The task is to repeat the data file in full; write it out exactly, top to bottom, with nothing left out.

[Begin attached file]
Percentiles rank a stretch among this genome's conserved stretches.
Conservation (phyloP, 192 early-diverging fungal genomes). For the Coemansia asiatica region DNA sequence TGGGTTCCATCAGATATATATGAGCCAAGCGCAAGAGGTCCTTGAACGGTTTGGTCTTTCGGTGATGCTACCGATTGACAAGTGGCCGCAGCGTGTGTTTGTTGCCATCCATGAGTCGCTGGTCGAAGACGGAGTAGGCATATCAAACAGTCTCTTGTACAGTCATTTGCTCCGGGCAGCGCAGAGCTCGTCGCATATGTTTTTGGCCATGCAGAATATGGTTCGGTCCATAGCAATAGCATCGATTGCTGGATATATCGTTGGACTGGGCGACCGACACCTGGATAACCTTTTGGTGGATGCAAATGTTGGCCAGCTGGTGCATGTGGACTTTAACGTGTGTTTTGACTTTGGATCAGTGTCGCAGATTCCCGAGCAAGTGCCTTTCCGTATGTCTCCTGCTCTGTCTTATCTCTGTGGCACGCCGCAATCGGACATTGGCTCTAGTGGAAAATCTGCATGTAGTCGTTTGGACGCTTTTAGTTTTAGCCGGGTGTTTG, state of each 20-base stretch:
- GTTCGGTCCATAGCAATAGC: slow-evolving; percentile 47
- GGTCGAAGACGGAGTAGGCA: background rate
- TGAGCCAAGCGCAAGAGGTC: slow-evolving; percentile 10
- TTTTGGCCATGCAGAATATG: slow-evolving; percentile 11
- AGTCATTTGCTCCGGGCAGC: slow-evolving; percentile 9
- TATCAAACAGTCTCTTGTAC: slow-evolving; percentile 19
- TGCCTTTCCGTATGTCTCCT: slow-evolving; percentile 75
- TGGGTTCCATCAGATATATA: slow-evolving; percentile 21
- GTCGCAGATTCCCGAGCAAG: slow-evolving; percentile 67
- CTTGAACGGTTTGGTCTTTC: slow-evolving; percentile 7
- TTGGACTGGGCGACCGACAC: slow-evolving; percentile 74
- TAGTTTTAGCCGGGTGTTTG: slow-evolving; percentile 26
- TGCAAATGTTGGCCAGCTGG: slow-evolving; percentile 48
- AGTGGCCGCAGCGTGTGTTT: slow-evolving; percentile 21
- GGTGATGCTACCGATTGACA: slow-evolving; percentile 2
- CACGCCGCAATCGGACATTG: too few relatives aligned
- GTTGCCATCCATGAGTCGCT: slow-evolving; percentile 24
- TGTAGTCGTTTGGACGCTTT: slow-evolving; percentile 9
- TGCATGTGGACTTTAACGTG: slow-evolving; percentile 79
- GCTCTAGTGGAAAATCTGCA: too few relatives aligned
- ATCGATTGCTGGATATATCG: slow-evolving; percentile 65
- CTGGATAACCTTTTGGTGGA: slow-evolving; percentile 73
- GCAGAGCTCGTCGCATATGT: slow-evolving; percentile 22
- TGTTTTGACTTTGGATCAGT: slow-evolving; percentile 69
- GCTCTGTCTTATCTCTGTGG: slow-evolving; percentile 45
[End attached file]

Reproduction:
Percentiles rank a stretch among this genome's conserved stretches.
Conservation (phyloP, 192 early-diverging fungal genomes). For the Coemansia asiatica region DNA sequence TGGGTTCCATCAGATATATATGAGCCAAGCGCAAGAGGTCCTTGAACGGTTTGGTCTTTCGGTGATGCTACCGATTGACAAGTGGCCGCAGCGTGTGTTTGTTGCCATCCATGAGTCGCTGGTCGAAGACGGAGTAGGCATATCAAACAGTCTCTTGTACAGTCATTTGCTCCGGGCAGCGCAGAGCTCGTCGCATATGTTTTTGGCCATGCAGAATATGGTTCGGTCCATAGCAATAGCATCGATTGCTGGATATATCGTTGGACTGGGCGACCGACACCTGGATAACCTTTTGGTGGATGCAAATGTTGGCCAGCTGGTGCATGTGGACTTTAACGTGTGTTTTGACTTTGGATCAGTGTCGCAGATTCCCGAGCAAGTGCCTTTCCGTATGTCTCCTGCTCTGTCTTATCTCTGTGGCACGCCGCAATCGGACATTGGCTCTAGTGGAAAATCTGCATGTAGTCGTTTGGACGCTTTTAGTTTTAGCCGGGTGTTTG, state of each 20-base stretch:
- GTTCGGTCCATAGCAATAGC: slow-evolving; percentile 47
- GGTCGAAGACGGAGTAGGCA: background rate
- TGAGCCAAGCGCAAGAGGTC: slow-evolving; percentile 10
- TTTTGGCCATGCAGAATATG: slow-evolving; percentile 11
- AGTCATTTGCTCCGGGCAGC: slow-evolving; percentile 9
- TATCAAACAGTCTCTTGTAC: slow-evolving; percentile 19
- TGCCTTTCCGTATGTCTCCT: slow-evolving; percentile 75
- TGGGTTCCATCAGATATATA: slow-evolving; percentile 21
- GTCGCAGATTCCCGAGCAAG: slow-evolving; percentile 67
- CTTGAACGGTTTGGTCTTTC: slow-evolving; percentile 7
- TTGGACTGGGCGACCGACAC: slow-evolving; percentile 74
- TAGTTTTAGCCGGGTGTTTG: slow-evolving; percentile 26
- TGCAAATGTTGGCCAGCTGG: slow-evolving; percentile 48
- AGTGGCCGCAGCGTGTGTTT: slow-evolving; percentile 21
- GGTGATGCTACCGATTGACA: slow-evolving; percentile 2
- CACGCCGCAATCGGACATTG: too few relatives aligned
- GTTGCCATCCATGAGTCGCT: slow-evolving; percentile 24
- TGTAGTCGTTTGGACGCTTT: slow-evolving; percentile 9
- TGCATGTGGACTTTAACGTG: slow-evolving; percentile 79
- GCTCTAGTGGAAAATCTGCA: too few relatives aligned
- ATCGATTGCTGGATATATCG: slow-evolving; percentile 65
- CTGGATAACCTTTTGGTGGA: slow-evolving; percentile 73
- GCAGAGCTCGTCGCATATGT: slow-evolving; percentile 22
- TGTTTTGACTTTGGATCAGT: slow-evolving; percentile 69
- GCTCTGTCTTATCTCTGTGG: slow-evolving; percentile 45